This is a tricky one to explain as instructors often don't understand what I mean by this.
What I do NOT mean is to listen to student's technical questions and help them by doing the assignment for them. Troubleshooting your their bug or issue is not what you should focus on. If a student comes to you and says he/she is struggling, you should
Note that actually helping students by taking their keyboard and typing on their behalf is not the right solution. In fact, when you're helping students 99% of that should be through whiteboard and very very rarely, you will actually have to type a single thing. You're there to learn, gather data, learn how to teach things better, and get feedback directly from the students whether your curriculum is really helping. You're not there to do their assignments.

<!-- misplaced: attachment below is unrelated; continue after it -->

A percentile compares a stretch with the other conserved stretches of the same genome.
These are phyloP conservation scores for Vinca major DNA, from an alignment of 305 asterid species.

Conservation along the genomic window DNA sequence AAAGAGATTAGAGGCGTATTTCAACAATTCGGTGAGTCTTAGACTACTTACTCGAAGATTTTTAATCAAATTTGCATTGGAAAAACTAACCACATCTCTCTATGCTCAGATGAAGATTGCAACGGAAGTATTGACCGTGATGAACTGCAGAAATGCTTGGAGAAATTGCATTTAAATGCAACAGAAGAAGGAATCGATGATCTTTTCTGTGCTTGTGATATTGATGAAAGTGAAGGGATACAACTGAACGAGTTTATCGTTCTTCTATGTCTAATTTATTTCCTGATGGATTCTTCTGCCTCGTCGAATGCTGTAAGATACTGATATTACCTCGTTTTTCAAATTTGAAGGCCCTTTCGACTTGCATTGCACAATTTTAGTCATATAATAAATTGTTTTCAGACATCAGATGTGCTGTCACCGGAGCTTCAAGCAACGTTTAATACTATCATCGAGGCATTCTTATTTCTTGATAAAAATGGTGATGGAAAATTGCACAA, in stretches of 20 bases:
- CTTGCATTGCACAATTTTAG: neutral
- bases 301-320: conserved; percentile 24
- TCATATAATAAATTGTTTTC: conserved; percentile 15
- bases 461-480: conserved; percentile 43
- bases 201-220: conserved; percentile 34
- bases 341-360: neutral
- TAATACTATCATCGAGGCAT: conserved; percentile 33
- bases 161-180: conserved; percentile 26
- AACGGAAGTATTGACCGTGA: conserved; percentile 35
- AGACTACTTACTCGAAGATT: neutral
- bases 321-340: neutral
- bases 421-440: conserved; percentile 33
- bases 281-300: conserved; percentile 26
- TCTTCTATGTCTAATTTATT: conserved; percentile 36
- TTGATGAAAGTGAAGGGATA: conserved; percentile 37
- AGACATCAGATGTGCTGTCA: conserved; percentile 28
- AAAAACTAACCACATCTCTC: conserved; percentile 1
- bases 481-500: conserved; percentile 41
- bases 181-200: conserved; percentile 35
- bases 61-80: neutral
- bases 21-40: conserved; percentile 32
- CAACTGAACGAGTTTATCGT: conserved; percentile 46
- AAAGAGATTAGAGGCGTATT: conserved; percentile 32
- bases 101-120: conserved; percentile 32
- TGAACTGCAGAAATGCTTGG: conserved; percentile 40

Important - note that in the video, I also explain how to conduct live classes and lead help sessions, in a way where you're not troubleshooting bugs directly for the students but how to increase collaboration and learning outcomes for all students whenever students approach you for help or are stuck. I strongly recommend that you re-watch this video when you're doing the live class to see if you're employing the help session techniques I mention in the video.